Polly and her pirates get up to all sorts of antics in the Polly’s Piralympics book, there’s climb the rigging gymnastics, walk the plank diving, a three-legged race as well as a Pirate Masterchef competition, amongst many other events. The pirates learn about cheating, not bullying as well as how hard it is to be in a wheelchair.

There are currently 5 books in the Polly’s Piralympics Series. They all have a strong anti-bullying and disabled themes through them, and teach that disability does not mean inability, and bullying is not cool, it’s for a fool.

I think my reading/talk was well received judging by comments afterwards, and am so glad I accepted the invitation to the CP Family Awareness Day. I personally walked a path I did not expect to but would walk it again tomorrow if asked.

 

 

Meeting Someone Special Who Touches Your Heart.

Last Saturday I met someone very special who touched my heart. His name was Rikus. I had already spoken at the Cerebral Palsy Family Awareness Day and was watching the children. Then I saw Rikus eating a biscuit he had made with his mum.

Rikus has severe CP, he can’t talk, walk, do anything for himself and his mum explained they don’t really know how much he can see. So Polly took over, she’s very good at that. Polly by the way, is my alter ego in the form of a parrot puppet who accompanies me to schools and events.

She asked Rikus if she could have some of his biscuit and was immediately met by a smile that stole her heart. She tucked and rubbed herself under his arm and the reaction was immediate. She went on to give him a kiss. I don’t think either I or his mum expected the reaction we got as Rikus made a clicking sound.

“He wants another kiss,” his mum told me.

Polly continued to interact with Rikus for about half an hour, and every action brought a reaction from him, from smiles to contorted gestures indicating pleasure and lots and lots of clicks which were returned with kisses from Polly. As our time drew to a close, I realised that Polly’s bright colours could indeed be seen by Rikus and her and my voices could be heard by him. So, if you are ever in any doubt as to whether someone who is severely disabled can communicate, just take the time to find out. Polly did, and her life has been changed forever, as did mine, for as I write this piece and look back over the photos I smile, because this young man was so happy that day, and it felt good to make a difference.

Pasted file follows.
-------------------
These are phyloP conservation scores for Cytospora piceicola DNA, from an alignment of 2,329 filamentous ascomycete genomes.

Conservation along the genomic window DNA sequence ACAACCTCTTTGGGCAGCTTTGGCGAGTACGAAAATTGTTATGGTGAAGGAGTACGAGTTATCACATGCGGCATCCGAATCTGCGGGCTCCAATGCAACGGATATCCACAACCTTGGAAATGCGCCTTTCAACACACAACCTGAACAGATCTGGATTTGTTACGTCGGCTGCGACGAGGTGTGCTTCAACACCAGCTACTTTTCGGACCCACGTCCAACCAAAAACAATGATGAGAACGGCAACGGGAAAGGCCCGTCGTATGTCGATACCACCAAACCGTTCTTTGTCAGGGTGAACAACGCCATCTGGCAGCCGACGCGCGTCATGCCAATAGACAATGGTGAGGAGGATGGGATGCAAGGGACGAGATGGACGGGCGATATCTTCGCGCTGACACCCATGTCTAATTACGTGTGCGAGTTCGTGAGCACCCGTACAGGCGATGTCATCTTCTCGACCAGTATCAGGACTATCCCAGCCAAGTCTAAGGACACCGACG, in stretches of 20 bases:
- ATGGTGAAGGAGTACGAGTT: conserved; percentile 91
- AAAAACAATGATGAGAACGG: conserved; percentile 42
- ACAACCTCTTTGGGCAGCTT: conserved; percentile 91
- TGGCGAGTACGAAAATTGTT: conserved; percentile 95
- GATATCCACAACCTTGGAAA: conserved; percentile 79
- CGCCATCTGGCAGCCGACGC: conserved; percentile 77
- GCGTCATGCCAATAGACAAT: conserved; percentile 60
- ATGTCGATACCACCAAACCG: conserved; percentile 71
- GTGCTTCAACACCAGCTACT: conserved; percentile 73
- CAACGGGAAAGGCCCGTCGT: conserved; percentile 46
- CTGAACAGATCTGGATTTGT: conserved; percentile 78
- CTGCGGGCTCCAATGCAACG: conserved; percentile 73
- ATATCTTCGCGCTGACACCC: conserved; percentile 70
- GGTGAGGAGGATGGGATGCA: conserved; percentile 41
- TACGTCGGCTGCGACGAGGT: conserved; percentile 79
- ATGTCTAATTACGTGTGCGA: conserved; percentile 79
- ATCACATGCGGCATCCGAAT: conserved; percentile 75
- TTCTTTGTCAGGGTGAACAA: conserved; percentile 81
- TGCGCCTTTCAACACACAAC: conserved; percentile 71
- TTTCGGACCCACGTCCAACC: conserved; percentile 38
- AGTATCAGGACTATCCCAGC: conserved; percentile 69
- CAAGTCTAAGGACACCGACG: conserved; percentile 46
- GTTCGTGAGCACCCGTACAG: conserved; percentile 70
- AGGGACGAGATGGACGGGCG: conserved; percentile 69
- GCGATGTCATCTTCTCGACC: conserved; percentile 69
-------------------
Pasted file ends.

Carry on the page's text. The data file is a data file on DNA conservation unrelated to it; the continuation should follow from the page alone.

Rikus with Jann and Polly small

Edutech, Here We Come…

“Do you fancy coming to the Edutech exhibition with me?” I asked Evadeen, a fellow author a few weeks back.

“What is it?” she asked.

“I’m not too sure, but I think we should go,” I replied.

And so we did. It was actually all about technology in education – ‘COOL,’ I thought, ‘OK,’ thought Evadeen. But actually it was really cool, and what was so awesome was going with a friend. We had very different interests and that was ok too, she went to some of the stalls and I went to others.

I especially liked the idea of schools having their own tv channel – think of the possibilities when a parent can’t make a school play because they have a meeting, or Mpho makes the XI Rugby team and a parent is overseas on business. This was they can just tune in as it is live streames or catch up later as a podcast – HOW COOL REALLY IS THAT? The robotics were brilliant too, though I still like lego, maybe a throwback to when I was a kid, though in those days the pieces were all red and white and the trees flat, I think they had a motorised chassis by the time my brother started to get interested in it. NOW! Well, now you can programme the stuff – WOW!

We also attended a seminar by Dr Deon Oersen from St Benedict’s College before having a coffee to compare notes. As always Evadeen kept me on track and had visited stalls to find out about adding our books to their virtual libraries, as well as looking for potential sponsors for our Schools Reading Road Show – an initiative I started in January where I take authors with me into schools to read, meet and interact with the kids, AND to prove authors really do write books ha, ha, ha.

All in all, we had a really enjoyable and worthwhile day.

Polly Arrives In Port Elizabeth

After touring the Eastern Cape last April, I was lucky enough to be visiting Port Elizabeth and met up with the owner of Fogarty’s Book Shop.

And guess what?

My books are now available at Fogarty’s Book Shop in Walmer Mall. So if you are looking for middle-grade books for your youngsters for the Christmas Holiday’s, why not pop in and take a look at my Polly’s Piralympics Series. Loads of fun, interactive pages to draw on and get involved with Polly and the crew.

Or for younger readers there are my colouring-in story books the Toucane Series, teaching about not throwing down rubbish, how a friend is a friend no matter their colour and stranger danger. 4-8 years.